915 posts, read 2,322,836 times
Reputation: 400
Quote:
Originally Posted by BornInFL View Post
CKeegan, wonderful post. I have to ask you, since you reall seem to have a handle on the Greenville market, are homebuilders (small, privately owned) doing ok? The reason I ask is, I am a FL native but also lived and went to school close to Greenville, and I really like the area. If we move up there, it will be in the next few yrs, but I am wondering since I will be getting my NC/SC/TN General Contractors license what it will be like for me up ther in Greenville. I only build a few homes per yr, and I am just curious if I will be able to survive monetarily. Most GC's make 100k or more, atleast the ones I know that are not "green"... My other choices in relocation are Asheville or Northern GA. Any incite as to which are you would think would be better for me, as a small-time homebuilder?

PS - I also will look into not just building new homes, but also investing in older, "cosmetically challenged" homes that I can rehab as well. Thx.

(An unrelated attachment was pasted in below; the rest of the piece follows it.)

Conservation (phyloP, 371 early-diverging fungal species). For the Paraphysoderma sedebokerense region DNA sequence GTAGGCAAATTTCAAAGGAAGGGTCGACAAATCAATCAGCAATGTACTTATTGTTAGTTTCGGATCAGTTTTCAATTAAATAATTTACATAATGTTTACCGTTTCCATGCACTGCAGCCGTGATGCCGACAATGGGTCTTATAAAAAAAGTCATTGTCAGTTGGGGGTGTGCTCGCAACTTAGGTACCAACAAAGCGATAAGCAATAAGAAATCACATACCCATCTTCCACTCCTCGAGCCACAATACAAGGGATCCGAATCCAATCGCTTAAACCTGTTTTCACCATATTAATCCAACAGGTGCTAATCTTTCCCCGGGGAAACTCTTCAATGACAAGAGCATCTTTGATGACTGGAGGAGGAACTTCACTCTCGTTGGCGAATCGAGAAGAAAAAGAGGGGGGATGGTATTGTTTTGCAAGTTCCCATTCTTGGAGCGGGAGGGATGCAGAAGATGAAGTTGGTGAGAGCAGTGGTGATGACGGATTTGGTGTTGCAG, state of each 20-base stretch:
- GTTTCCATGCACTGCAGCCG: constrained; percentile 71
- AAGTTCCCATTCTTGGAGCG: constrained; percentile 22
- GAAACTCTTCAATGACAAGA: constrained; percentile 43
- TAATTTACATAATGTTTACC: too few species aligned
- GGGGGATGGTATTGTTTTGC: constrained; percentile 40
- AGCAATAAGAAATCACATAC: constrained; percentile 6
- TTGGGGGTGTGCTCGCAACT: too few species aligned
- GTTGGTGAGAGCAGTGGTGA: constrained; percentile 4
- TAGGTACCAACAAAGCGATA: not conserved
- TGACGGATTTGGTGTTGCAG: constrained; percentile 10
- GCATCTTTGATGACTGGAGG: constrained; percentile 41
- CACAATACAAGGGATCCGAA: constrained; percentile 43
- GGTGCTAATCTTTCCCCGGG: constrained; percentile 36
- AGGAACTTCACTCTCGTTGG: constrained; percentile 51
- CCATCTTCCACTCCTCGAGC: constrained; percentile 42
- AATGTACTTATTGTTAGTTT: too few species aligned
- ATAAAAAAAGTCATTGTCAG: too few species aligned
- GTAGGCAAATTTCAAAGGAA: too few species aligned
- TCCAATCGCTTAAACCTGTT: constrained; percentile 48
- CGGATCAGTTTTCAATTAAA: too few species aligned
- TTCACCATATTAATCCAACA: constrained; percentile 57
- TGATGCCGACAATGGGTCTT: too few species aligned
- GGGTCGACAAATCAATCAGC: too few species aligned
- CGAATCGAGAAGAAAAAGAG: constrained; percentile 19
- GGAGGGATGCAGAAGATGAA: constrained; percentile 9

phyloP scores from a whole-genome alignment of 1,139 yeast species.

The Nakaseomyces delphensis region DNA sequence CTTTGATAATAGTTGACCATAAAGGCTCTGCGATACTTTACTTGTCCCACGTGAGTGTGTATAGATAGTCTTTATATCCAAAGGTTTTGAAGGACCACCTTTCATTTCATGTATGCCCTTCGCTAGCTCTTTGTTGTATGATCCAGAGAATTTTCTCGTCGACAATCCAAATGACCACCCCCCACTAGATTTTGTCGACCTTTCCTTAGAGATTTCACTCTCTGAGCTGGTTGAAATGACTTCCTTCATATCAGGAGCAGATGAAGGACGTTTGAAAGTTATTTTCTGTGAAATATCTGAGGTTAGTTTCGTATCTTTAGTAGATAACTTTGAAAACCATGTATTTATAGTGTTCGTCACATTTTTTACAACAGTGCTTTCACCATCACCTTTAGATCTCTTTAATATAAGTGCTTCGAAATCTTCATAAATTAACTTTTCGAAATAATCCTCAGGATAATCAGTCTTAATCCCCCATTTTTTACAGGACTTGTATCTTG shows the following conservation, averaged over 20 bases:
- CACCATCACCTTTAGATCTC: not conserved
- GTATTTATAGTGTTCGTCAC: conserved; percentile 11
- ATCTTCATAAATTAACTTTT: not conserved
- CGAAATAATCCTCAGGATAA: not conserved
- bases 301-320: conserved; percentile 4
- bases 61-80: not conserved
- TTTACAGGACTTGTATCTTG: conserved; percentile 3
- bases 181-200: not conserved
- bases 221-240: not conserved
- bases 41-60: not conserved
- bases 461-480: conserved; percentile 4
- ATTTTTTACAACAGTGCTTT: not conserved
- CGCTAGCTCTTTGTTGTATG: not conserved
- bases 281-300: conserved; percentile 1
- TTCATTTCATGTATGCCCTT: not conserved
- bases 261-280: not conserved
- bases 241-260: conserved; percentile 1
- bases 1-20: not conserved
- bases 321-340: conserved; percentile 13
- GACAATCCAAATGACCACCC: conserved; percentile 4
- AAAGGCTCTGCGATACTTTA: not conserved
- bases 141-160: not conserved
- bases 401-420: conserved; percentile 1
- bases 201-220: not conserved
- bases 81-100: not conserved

Well, I think those builders who have built based on demand (as opposed to speculation or greed) are still doing OK. Many builders who continue to build a lot of spec also continue to struggle. If you're building a good product, at the right price, you shouldn't have too much trouble, and you need to find that delicate balance between spec and contract homes.

As for the area in general, I still strongly believe that Greenville is poised for a reasonable "boom". Nothing like what was seen in California or Florida obviously, but businesses are continuing to start up, and/or relocate to this area.

I cannot attest to your projected income, but I would find it hard to believe that the other areas you mentioned are poised for growth in the way that Greenville is.
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Old 12-16-2008, 02:44 PM
 
Location: Simpsonville, South Carolina
335 posts, read 1,142,216 times
Reputation: 141
Great post Cameron. Lots of great information! Tried to rep u but said I had to spread it around first. Thanks, Liz
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Old 12-16-2008, 03:10 PM
 
Location: Boiling Springs, SC
140 posts, read 342,610 times
Reputation: 51
Thanks for the in depth report, Cameron! We're making our first trip up from Florida to look at homes next month over the MLK long weekend. The whole family is excited to make the trip. The homes we're considering long beautiful online but we're eager to see what they look like in person.
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Old 01-01-2009, 08:58 PM